Few would disagree that the protection of the McAbee Fossil beds constitutes a public good.
But provincial back-patting, through a recent civil service award, is pure PR bumpf.
The B.C. government announced this week that a “Premier’s Award” has been given in the cross-government integration category following protection of the fossil beds, located about 10 kilometres east of Cache Creek.
The province announced protection of the fossil beds last year.
There is little doubt that civil servants worked earnestly to craft something that would cost the government little, but afford protection to fossils that were previously being dug up by school kids in some instances and profit-seeking fossil hunters in others.
The fossil beds have long been known. In the 1990s, a savvy prospector and a partner staked a claim on the beds and gained rights to the material — something no longer allowed under B.C. law.
The entrepreneurs opened up digging to tourists and school children, as well as mining it themselves. While there was supposed to be oversight by Thompson Rivers University, the reality is scientifically important fossils were at risk under a system of trust.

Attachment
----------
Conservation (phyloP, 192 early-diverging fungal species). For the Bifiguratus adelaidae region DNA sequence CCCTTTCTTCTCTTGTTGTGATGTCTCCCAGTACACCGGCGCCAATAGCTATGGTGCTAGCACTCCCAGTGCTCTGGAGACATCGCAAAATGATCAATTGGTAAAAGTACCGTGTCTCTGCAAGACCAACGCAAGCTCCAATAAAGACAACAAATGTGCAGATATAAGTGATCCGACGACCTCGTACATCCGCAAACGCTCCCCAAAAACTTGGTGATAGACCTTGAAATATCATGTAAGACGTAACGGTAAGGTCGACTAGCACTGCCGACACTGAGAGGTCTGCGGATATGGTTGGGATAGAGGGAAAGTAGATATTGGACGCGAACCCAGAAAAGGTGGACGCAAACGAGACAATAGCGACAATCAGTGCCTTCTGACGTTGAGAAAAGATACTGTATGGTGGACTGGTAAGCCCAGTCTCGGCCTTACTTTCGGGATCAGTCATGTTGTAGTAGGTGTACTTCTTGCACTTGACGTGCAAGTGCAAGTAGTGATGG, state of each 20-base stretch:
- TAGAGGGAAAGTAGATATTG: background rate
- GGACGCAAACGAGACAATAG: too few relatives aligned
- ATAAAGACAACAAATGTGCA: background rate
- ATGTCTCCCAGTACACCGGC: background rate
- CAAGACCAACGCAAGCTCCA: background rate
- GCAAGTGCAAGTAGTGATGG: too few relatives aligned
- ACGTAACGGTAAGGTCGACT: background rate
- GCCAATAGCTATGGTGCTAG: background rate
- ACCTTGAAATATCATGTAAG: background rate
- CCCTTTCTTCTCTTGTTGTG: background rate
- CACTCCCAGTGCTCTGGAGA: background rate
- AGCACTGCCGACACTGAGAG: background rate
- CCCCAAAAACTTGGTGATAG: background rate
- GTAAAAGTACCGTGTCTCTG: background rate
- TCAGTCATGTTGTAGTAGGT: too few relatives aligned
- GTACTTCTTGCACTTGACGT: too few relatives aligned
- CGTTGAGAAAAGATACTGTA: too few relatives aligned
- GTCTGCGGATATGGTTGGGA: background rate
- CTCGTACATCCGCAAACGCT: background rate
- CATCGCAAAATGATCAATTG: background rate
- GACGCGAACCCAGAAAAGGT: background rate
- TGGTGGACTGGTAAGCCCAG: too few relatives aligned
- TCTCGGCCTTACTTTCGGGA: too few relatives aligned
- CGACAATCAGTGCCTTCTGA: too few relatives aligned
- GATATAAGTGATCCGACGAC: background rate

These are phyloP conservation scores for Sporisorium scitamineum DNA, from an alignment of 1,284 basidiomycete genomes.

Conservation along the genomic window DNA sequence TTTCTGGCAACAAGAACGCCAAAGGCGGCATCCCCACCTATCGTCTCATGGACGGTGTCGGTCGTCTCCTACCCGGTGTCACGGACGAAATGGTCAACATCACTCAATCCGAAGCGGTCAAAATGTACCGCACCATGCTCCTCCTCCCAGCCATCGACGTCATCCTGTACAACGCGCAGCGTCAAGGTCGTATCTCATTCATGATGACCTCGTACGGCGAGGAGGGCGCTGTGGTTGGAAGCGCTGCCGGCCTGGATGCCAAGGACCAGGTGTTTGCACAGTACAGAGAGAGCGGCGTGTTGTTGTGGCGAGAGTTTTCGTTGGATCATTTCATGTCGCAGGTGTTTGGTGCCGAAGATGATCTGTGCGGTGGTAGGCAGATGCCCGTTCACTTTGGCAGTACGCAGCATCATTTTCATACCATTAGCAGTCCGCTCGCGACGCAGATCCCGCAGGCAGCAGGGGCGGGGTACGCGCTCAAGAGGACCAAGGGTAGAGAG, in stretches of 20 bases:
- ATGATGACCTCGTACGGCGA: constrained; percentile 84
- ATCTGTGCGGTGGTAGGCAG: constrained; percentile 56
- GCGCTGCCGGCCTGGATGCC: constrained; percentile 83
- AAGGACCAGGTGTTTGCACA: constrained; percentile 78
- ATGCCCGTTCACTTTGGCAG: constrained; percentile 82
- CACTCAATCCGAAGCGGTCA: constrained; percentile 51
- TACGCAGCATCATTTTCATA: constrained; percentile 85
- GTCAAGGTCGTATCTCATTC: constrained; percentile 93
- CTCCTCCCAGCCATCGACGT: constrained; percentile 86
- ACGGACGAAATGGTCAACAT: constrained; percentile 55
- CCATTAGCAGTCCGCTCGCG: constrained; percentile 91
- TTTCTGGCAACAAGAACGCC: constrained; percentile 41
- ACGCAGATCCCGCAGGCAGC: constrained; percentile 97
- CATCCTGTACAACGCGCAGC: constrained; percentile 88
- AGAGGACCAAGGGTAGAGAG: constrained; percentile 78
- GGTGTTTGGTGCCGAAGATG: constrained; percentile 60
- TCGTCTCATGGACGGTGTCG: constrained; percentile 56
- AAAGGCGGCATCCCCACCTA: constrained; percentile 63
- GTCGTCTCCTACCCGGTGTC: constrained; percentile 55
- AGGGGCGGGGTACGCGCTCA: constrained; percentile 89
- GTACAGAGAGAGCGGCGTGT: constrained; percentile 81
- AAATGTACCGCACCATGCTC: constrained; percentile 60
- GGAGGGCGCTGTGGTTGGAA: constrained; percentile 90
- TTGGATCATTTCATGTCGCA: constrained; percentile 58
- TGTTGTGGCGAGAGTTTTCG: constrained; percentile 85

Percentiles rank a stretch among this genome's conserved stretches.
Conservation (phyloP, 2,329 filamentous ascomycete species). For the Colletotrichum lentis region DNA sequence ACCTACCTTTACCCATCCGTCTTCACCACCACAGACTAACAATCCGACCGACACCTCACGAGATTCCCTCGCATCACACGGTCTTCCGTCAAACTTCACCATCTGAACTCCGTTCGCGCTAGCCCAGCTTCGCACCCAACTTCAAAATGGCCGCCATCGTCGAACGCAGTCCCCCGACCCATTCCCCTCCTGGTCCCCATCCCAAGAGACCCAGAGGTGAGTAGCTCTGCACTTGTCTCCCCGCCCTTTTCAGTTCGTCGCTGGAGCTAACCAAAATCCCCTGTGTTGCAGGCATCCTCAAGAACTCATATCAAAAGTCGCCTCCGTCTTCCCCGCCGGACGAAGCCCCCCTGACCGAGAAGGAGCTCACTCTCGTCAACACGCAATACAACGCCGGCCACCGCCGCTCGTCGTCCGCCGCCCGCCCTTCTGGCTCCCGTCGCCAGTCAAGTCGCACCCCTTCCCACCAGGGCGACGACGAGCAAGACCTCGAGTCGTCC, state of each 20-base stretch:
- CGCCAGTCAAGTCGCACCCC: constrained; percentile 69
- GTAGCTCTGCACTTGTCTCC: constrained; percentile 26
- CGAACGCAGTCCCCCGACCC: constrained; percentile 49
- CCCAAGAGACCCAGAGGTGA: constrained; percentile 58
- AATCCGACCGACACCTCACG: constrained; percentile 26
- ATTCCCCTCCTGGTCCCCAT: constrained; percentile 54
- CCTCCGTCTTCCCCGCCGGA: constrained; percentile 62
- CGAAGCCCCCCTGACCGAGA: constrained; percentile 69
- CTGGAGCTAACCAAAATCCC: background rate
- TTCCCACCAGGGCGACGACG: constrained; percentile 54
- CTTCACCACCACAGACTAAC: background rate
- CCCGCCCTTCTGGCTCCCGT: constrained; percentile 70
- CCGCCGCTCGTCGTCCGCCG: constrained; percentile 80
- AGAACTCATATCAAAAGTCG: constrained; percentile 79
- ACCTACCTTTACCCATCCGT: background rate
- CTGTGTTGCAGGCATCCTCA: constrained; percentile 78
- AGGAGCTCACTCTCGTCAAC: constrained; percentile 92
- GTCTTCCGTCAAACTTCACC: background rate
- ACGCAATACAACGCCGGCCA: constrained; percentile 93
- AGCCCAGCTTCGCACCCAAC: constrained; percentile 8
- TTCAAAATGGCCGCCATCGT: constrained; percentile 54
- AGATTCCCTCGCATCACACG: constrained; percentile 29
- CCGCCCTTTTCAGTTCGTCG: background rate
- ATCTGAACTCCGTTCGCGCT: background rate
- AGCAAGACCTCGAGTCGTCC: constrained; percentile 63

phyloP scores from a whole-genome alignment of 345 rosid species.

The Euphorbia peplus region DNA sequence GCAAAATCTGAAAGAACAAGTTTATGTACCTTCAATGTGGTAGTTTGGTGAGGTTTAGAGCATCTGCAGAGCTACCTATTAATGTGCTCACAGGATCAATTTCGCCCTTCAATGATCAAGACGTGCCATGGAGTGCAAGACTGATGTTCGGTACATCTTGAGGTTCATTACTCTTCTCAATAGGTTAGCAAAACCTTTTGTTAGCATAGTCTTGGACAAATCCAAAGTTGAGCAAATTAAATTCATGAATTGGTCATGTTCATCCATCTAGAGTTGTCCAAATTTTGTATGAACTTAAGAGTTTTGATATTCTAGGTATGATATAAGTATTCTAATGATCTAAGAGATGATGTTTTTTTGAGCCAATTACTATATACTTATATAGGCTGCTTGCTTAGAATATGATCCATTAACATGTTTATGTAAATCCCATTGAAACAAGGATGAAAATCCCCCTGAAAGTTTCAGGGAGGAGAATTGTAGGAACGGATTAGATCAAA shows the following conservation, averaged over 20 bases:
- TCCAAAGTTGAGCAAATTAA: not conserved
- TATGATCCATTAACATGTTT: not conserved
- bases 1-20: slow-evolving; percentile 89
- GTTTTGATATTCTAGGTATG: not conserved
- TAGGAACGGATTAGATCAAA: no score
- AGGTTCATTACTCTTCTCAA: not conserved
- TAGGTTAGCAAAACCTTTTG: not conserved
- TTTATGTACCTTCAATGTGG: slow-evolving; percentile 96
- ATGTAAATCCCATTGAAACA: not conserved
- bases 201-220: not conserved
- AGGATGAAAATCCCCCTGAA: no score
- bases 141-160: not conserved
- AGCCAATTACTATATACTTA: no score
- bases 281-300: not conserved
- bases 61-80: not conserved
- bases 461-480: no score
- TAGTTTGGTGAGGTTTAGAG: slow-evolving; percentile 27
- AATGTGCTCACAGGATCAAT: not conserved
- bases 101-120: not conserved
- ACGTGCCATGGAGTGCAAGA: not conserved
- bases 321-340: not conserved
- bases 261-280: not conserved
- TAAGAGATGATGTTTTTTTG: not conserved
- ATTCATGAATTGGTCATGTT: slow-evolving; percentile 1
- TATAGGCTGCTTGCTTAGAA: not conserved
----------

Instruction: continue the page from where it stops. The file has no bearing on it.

Government did nothing until the scientific community, including SFU researcher and thorn-in-the-side Bruce Archibald began a campaign to embarrass government into doing something to protect the site.
With backing from other scientists, the SFU researcher began a successful campaign, largely through newspaper stories critical of government inaction, to get protection for the location.
Yes, government deserves credit for doing something — finally. And no doubt civil servants worked creatively to find a way to do it at the smallest cost to taxpayers.
But the reality is that it came after years of inaction and a failed memorandum of understanding.
You won’t see that from the government’s taxpayer-funded PR machine.
We Say editorials represent the viewpoint of The Daily News and are written by publisher Tim Shoults, city editor Tracy Gilchrist, or associate news editors Dan Spark and Mark Rogers.